Jeff Sessions Glad McCabe and Comey Are Gone For 'Fresh Start' At FBI

Attorney General Jeff Sessions speaks during a summit to discuss efforts to combat human trafficking, at the Justice Department on February 2. Getty Images/Mark Wilson

Attorney General Jeff Sessions said the FBI required a "fresh start" in order to win back the country's trust in law enforcement, which included the controversial firing of Director James Comey, according to an interview published Tuesday.

The former Alabama senator told the Washington Examiner last week in Pittsburgh that the new beginnings were necessary and expressed confidence in new FBI Director Christopher Wray. The interview occurred the same day the country learned that Deputy Director Andrew McCabe would be stepping down earlier than expected.

The report indicates that Sessions had a "measured" response when speaking about McCabe's departure last month and Comey's abrupt dismissal by President Donald Trump last May.

"Well, I have believed it was important to have a fresh start at the FBI, and actually it was in my letter to the president when I recommended Comey's removal," he said. "I used the words 'fresh start,' and the FBI director is Chris Wray, a very talented, smart, capable leader."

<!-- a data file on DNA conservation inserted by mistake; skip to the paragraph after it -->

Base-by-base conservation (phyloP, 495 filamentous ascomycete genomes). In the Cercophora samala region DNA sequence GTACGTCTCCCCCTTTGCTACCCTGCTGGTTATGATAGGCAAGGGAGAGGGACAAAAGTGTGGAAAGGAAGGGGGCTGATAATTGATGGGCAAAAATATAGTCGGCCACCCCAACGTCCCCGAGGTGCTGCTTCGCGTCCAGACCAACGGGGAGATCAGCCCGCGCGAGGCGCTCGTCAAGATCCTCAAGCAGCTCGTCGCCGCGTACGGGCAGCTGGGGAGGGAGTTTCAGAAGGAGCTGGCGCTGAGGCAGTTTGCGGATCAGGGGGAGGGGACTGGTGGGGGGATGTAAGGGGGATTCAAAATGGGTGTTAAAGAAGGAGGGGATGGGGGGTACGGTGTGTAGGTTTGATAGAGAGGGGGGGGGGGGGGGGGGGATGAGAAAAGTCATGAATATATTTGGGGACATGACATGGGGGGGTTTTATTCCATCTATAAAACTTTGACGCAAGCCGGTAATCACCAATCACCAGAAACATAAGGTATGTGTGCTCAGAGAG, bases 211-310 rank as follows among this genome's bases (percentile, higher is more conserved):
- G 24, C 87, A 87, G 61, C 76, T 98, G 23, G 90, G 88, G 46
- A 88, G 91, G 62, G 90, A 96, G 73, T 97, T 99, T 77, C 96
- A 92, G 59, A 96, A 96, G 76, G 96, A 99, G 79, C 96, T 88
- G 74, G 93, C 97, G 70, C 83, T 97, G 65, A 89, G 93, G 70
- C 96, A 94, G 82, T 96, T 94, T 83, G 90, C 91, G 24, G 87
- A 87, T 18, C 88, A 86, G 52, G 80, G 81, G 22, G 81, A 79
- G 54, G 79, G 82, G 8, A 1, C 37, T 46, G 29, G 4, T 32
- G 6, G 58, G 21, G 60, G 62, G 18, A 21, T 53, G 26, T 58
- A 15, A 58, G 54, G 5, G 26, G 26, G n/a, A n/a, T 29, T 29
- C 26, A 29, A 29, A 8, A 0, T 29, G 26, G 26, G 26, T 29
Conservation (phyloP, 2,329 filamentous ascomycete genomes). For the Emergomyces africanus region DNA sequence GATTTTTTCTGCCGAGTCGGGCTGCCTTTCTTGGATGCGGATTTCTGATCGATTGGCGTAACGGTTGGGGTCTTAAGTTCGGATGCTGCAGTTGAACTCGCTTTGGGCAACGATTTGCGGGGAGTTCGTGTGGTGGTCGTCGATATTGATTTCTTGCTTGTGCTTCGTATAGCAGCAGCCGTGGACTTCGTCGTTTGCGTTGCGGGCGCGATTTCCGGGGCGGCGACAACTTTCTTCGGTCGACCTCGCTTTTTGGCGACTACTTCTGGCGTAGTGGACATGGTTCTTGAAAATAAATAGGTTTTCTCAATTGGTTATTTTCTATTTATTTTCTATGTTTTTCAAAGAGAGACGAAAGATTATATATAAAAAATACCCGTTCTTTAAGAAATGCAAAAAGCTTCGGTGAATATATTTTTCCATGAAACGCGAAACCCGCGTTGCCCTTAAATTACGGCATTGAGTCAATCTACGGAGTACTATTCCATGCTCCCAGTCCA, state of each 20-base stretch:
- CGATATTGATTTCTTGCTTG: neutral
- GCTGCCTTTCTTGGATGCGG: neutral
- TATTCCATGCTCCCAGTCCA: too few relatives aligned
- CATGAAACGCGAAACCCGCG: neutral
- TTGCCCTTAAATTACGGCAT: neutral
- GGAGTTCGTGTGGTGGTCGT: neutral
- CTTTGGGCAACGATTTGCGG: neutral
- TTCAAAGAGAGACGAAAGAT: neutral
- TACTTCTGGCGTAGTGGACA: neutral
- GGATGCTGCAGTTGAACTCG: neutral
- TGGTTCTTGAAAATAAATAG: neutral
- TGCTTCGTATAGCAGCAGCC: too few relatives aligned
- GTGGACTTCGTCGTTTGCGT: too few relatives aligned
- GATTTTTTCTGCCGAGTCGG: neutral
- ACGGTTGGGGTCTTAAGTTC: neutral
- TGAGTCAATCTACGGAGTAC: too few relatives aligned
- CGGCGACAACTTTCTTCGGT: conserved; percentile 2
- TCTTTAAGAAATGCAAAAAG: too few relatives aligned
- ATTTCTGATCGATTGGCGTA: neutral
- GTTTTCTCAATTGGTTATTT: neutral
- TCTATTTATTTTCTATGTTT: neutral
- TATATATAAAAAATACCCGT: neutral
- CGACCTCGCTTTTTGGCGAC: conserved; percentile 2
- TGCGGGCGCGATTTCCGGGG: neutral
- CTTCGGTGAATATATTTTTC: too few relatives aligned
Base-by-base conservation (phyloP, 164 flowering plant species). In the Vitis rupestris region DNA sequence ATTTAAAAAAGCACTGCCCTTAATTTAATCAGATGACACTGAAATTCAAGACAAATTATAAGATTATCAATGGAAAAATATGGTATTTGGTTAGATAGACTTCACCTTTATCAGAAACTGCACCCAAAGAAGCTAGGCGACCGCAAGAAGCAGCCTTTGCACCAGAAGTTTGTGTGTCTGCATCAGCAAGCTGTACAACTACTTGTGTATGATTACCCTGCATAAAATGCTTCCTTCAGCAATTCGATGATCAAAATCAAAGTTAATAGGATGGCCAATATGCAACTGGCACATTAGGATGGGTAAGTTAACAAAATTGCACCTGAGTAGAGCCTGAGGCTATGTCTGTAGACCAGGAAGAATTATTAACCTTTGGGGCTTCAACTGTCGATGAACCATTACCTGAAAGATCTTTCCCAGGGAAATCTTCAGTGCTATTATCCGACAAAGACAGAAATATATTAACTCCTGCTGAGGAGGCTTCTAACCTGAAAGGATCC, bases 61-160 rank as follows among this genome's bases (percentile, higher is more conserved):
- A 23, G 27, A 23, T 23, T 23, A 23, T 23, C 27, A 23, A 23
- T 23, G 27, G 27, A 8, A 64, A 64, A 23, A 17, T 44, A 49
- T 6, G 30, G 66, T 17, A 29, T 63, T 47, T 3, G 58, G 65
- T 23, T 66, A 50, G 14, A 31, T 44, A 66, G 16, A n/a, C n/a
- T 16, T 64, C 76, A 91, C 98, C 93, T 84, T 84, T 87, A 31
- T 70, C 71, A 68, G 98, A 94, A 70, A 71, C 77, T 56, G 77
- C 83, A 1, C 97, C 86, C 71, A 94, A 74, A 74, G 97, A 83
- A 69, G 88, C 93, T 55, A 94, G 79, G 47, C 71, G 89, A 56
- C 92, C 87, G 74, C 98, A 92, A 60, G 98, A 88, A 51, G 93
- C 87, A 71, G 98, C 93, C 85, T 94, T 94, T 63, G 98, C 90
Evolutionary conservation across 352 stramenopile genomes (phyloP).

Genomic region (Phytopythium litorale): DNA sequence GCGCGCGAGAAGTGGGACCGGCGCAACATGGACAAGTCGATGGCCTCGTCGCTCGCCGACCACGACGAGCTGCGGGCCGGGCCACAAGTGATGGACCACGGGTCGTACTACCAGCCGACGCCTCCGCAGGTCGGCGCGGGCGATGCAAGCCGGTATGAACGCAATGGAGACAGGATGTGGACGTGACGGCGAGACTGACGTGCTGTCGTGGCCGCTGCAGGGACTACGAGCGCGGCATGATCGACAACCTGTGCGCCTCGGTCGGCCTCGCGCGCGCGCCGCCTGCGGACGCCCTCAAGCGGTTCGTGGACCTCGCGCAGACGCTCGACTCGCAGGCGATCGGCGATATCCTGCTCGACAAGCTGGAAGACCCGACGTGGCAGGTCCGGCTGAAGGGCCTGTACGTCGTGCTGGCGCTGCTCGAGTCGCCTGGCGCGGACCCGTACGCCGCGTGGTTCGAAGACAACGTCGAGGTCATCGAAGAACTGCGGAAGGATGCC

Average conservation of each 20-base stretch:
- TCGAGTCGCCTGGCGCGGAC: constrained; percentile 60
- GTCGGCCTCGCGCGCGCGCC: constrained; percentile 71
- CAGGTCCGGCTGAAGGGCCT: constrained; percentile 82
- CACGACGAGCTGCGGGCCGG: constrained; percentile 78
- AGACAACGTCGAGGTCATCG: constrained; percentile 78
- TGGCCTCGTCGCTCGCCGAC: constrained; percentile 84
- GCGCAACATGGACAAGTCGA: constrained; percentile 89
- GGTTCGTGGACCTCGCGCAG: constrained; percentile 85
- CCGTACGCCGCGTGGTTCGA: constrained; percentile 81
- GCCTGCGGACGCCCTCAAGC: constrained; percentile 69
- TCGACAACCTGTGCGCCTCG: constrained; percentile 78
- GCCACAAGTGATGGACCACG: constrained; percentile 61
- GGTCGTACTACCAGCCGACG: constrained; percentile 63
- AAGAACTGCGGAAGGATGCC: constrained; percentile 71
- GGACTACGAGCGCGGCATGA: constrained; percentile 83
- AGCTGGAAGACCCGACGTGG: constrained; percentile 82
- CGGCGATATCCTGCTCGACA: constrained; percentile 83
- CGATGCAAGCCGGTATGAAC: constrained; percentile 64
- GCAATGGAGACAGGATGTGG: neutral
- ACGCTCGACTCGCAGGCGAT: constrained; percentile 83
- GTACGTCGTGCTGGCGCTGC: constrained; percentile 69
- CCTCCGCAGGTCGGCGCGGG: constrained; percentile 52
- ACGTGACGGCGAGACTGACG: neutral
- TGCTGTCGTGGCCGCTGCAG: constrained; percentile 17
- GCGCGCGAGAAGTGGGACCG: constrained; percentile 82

Sessions continued, "I think it will give them an opportunity to go straight to the American people and say, 'We are gonna win your confidence.'"

Indeed, Sessions did use the phrase "fresh start" in his May recommendation letter to "remove" Comey. It also served as an introduction to Deputy Attorney General Rod Rosenstein's memo on why Comey should be fired for his handling of the investigation into Hillary Clinton's use of a private email server while she was secretary of state.

At a time when Trump has repeatedly attacked the FBI and Justice Department, Sessions also said his department had to go the "extra mile" to avoid politicizing issues or investigations.

"Well, I would just say it this way. The Department of Justice, which includes the FBI, we all, we tend to be defensive," Sessions said. "At this point in time, I think we need to go the extra mile to make sure that everything we do is not political. Everything we do is based on law and facts. And, whether we like it or not, there's been some erosion in the confidence of the American people at the FBI and Department of Justice."

He later added, "And we need to earn that back, and because the heart and soul of the Department of Justice is very good."

The job status of both Sessions and Rosenstein, who appointed Robert Mueller as special counsel roughly a week after Trump fired Comey, has been a hot-button subject for months now.

Trump was reportedly enraged at Sessions for not protecting him after learning about Mueller's appointment. When asked by reporters last week about dismissing Rosenstein, the president said, "You figure that one out."